If cats are acting strange in any other ways that may be associated with their zoomies, it’s best to simply call your veterinarian, as chronic health issues that cause pain can also be said to cause the zoomies. And at the very least, your vet will be able to offer an excellent set of suggestions for minimizing destructive behavior.

Don’t discipline your cats, distract them!

This is an important rule of thumb in general, but also as it pertains to the discussion on cat zoomies. When your cat is acting out and running around the house, the best thing you can do to limit destruction is to play with them. As soon as you see them exhibiting energetic behavior, distract them with their favorite toys, especially at times during the day that can positively reinforce their energy without punishing them.

If zoomies are, in fact, your cat telling you they want to play, then play is the perfect way to distract them and help shed their energy in a healthy way. This will also help them understand that playing with their toys is a positive way to use up that extra energy and fulfill their hunting needs.

Act bored, and your cat will get bored too.

At other times, facilitating your cats’ zoomies may require an almost opposite response, so this is where context and your own structures with your cat come into play.

If they’re generally getting the zoomies at night, for instance, it may be best to ignore them and let them run around the house. This will both help reinforce the fact that nighttime is for sleeping, and - rather than caving to their attention like you may during the day - they’ll get bored after they’ve relinquished some energy and return to sleeping or relaxing quietly. The other benefit of this is that when you offer them attentive responses to zoomies during the day, they’ll also be able to learn when it’s appropriate to play and act crazy.

Working with your cat for a better household

We all know by now that cats are fickle animals, but this doesn’t mean that we can’t offer them a healthy household. This includes being attentive and loving to them so that we can offer them a safe, stimulating environment in which to grow, as well as offering that to ourselves. When you listen to your cat and try to find out why they’re acting the way they do, you’ll find that solutions for your cat are also solutions for your household. Eliminating destructive behaviors for your cat will greatly enhance your daily life and your ability to bond with them.

As far as our cats’ zoomies go, the best we can offer is a listening ear, and a willingness to keep improving ourselves as their cat parent! Cats are hunters and require some extra stimulation because of it, yet giving in and offering them plenty of play, routine, and attention will surely lead to more snuggly, friendly, and rule-following felines.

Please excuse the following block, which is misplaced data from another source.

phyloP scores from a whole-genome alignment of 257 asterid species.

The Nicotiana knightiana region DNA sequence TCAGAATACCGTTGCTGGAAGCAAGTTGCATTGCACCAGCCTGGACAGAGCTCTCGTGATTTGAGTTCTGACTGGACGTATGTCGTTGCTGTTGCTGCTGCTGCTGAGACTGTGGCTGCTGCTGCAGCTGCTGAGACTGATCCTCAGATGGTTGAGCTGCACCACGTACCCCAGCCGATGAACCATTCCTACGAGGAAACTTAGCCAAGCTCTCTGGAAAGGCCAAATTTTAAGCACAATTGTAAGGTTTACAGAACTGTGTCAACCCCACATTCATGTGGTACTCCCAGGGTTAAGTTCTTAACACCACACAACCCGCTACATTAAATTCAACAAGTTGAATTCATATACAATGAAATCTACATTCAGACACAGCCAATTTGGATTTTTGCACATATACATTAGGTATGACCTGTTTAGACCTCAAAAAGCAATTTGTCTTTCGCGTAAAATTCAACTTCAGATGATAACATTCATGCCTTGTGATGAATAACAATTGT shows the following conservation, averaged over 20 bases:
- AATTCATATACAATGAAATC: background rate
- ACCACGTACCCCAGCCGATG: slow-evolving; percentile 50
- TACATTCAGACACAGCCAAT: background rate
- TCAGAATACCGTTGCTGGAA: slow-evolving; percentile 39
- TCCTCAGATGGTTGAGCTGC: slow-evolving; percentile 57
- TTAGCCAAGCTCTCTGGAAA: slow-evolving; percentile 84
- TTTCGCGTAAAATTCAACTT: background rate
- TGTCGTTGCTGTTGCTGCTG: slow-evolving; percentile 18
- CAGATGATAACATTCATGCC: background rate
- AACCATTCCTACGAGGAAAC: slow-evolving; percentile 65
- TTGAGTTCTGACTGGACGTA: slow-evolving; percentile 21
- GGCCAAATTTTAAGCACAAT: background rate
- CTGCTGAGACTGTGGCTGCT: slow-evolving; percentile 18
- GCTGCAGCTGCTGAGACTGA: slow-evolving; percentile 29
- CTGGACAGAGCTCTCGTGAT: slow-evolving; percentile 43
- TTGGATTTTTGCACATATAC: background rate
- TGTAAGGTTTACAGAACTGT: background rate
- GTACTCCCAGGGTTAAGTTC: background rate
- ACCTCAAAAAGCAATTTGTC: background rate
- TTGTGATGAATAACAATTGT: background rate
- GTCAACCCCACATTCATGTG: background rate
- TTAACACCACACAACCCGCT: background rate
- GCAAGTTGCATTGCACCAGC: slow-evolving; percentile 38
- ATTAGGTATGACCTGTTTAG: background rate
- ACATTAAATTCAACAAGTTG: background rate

Frequently Asked Questions

Q: What specific toys or activities are most effective at preventing or managing cat zoomies?

A: To manage cat zoomies effectively, several toys and activities can be particularly useful. Interactive toys like laser pointers, which simulate the movement of prey, and motorized mice are great for engaging your cat's hunting instincts. Wand toys with feathers or strings can also captivate their attention and provide substantial physical exercise. For solo play, consider puzzle feeders that challenge them mentally while rewarding them physically with treats.

Q: Are there any breed-specific behaviors related to zoomies that cat owners should be aware of?

A: Some cat breeds are indeed more prone to energetic outbursts due to their high energy and playfulness. Breeds like Bengals, Siamese, and Abyssinians, known for their lively and spirited nature, may exhibit zoomies more frequently. These breeds often require more sustained interaction and stimulation to manage their abundant energy effectively.

Q: How can cat owners differentiate between zoomies as normal behavior and when it might be indicative of a health issue?

A: Distinguishing normal zoomies from those prompted by health issues can be nuanced. Generally, zoomies are a normal part of cat behavior, especially in young and active cats. However, if your cat's zoomies seem sudden, more frequent, or are accompanied by other unusual behaviors such as excessive meowing, changes in appetite, or litter box issues, it might be time to consult a veterinarian. These could be signs of discomfort or health issues that need addressing. Monitoring the frequency and context of zoomies can help you decide when they might be more than just playful energy.

Photo by Leon Seibert on Unsplash

Categories: Cat Ownership